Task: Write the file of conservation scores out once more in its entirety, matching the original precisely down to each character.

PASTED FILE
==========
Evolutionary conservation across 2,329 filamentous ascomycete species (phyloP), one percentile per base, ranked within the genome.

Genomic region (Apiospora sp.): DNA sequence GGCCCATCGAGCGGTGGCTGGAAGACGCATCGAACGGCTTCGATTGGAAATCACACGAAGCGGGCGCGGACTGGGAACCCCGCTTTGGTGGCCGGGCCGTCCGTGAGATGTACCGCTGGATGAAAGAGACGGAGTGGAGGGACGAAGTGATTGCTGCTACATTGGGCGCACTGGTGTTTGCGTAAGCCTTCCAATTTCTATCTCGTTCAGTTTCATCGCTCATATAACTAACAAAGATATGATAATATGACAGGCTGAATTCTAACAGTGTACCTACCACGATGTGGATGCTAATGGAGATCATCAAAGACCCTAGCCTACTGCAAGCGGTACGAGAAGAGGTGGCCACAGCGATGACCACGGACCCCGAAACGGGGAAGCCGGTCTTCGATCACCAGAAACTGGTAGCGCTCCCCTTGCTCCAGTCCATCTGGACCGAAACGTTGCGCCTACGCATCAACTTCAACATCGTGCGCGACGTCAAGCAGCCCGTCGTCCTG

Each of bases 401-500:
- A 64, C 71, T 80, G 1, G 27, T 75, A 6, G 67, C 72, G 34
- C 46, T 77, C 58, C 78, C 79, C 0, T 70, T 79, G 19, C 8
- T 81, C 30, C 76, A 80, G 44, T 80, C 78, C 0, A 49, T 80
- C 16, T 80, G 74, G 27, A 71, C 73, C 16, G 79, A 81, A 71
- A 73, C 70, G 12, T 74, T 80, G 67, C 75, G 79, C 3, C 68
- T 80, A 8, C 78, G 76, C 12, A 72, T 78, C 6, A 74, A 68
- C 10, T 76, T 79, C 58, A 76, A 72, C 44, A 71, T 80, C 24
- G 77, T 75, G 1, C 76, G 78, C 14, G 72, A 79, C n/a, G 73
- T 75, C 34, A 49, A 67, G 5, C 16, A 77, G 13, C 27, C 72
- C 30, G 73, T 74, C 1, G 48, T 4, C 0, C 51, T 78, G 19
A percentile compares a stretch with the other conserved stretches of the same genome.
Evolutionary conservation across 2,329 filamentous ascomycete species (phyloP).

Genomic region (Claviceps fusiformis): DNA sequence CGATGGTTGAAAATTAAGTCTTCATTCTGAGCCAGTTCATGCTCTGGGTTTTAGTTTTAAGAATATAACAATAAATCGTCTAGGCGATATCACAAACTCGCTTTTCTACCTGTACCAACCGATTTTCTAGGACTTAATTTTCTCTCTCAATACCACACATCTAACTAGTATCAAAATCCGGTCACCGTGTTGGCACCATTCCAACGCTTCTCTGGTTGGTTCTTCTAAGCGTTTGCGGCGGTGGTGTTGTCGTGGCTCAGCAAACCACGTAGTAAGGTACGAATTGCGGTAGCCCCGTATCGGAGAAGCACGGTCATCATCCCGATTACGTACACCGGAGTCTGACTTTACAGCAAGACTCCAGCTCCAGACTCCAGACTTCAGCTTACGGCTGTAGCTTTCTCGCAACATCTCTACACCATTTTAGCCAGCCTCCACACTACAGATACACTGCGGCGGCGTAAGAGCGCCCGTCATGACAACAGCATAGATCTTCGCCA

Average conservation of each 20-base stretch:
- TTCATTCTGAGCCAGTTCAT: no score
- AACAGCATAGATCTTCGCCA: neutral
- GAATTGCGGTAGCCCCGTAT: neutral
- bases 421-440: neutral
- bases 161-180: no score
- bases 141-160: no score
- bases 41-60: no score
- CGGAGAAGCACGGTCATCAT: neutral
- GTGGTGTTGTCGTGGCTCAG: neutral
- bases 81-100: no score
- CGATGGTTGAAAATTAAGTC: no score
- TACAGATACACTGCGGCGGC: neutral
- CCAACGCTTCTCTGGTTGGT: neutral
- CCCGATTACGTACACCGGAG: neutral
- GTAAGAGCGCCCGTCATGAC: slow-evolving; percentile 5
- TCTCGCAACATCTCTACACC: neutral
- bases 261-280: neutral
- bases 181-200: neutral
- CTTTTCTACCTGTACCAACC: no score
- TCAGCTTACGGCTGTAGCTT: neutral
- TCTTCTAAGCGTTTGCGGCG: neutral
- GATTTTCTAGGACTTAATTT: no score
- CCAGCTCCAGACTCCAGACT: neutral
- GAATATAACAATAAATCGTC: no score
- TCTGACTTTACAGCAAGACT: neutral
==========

Evolutionary conservation across 2,329 filamentous ascomycete species (phyloP), one percentile per base, ranked within the genome.

Genomic region (Apiospora sp.): DNA sequence GGCCCATCGAGCGGTGGCTGGAAGACGCATCGAACGGCTTCGATTGGAAATCACACGAAGCGGGCGCGGACTGGGAACCCCGCTTTGGTGGCCGGGCCGTCCGTGAGATGTACCGCTGGATGAAAGAGACGGAGTGGAGGGACGAAGTGATTGCTGCTACATTGGGCGCACTGGTGTTTGCGTAAGCCTTCCAATTTCTATCTCGTTCAGTTTCATCGCTCATATAACTAACAAAGATATGATAATATGACAGGCTGAATTCTAACAGTGTACCTACCACGATGTGGATGCTAATGGAGATCATCAAAGACCCTAGCCTACTGCAAGCGGTACGAGAAGAGGTGGCCACAGCGATGACCACGGACCCCGAAACGGGGAAGCCGGTCTTCGATCACCAGAAACTGGTAGCGCTCCCCTTGCTCCAGTCCATCTGGACCGAAACGTTGCGCCTACGCATCAACTTCAACATCGTGCGCGACGTCAAGCAGCCCGTCGTCCTG

Each of bases 401-500:
- A 64, C 71, T 80, G 1, G 27, T 75, A 6, G 67, C 72, G 34
- C 46, T 77, C 58, C 78, C 79, C 0, T 70, T 79, G 19, C 8
- T 81, C 30, C 76, A 80, G 44, T 80, C 78, C 0, A 49, T 80
- C 16, T 80, G 74, G 27, A 71, C 73, C 16, G 79, A 81, A 71
- A 73, C 70, G 12, T 74, T 80, G 67, C 75, G 79, C 3, C 68
- T 80, A 8, C 78, G 76, C 12, A 72, T 78, C 6, A 74, A 68
- C 10, T 76, T 79, C 58, A 76, A 72, C 44, A 71, T 80, C 24
- G 77, T 75, G 1, C 76, G 78, C 14, G 72, A 79, C n/a, G 73
- T 75, C 34, A 49, A 67, G 5, C 16, A 77, G 13, C 27, C 72
- C 30, G 73, T 74, C 1, G 48, T 4, C 0, C 51, T 78, G 19
A percentile compares a stretch with the other conserved stretches of the same genome.
Evolutionary conservation across 2,329 filamentous ascomycete species (phyloP).

Genomic region (Claviceps fusiformis): DNA sequence CGATGGTTGAAAATTAAGTCTTCATTCTGAGCCAGTTCATGCTCTGGGTTTTAGTTTTAAGAATATAACAATAAATCGTCTAGGCGATATCACAAACTCGCTTTTCTACCTGTACCAACCGATTTTCTAGGACTTAATTTTCTCTCTCAATACCACACATCTAACTAGTATCAAAATCCGGTCACCGTGTTGGCACCATTCCAACGCTTCTCTGGTTGGTTCTTCTAAGCGTTTGCGGCGGTGGTGTTGTCGTGGCTCAGCAAACCACGTAGTAAGGTACGAATTGCGGTAGCCCCGTATCGGAGAAGCACGGTCATCATCCCGATTACGTACACCGGAGTCTGACTTTACAGCAAGACTCCAGCTCCAGACTCCAGACTTCAGCTTACGGCTGTAGCTTTCTCGCAACATCTCTACACCATTTTAGCCAGCCTCCACACTACAGATACACTGCGGCGGCGTAAGAGCGCCCGTCATGACAACAGCATAGATCTTCGCCA

Average conservation of each 20-base stretch:
- TTCATTCTGAGCCAGTTCAT: no score
- AACAGCATAGATCTTCGCCA: neutral
- GAATTGCGGTAGCCCCGTAT: neutral
- bases 421-440: neutral
- bases 161-180: no score
- bases 141-160: no score
- bases 41-60: no score
- CGGAGAAGCACGGTCATCAT: neutral
- GTGGTGTTGTCGTGGCTCAG: neutral
- bases 81-100: no score
- CGATGGTTGAAAATTAAGTC: no score
- TACAGATACACTGCGGCGGC: neutral
- CCAACGCTTCTCTGGTTGGT: neutral
- CCCGATTACGTACACCGGAG: neutral
- GTAAGAGCGCCCGTCATGAC: slow-evolving; percentile 5
- TCTCGCAACATCTCTACACC: neutral
- bases 261-280: neutral
- bases 181-200: neutral
- CTTTTCTACCTGTACCAACC: no score
- TCAGCTTACGGCTGTAGCTT: neutral
- TCTTCTAAGCGTTTGCGGCG: neutral
- GATTTTCTAGGACTTAATTT: no score
- CCAGCTCCAGACTCCAGACT: neutral
- GAATATAACAATAAATCGTC: no score
- TCTGACTTTACAGCAAGACT: neutral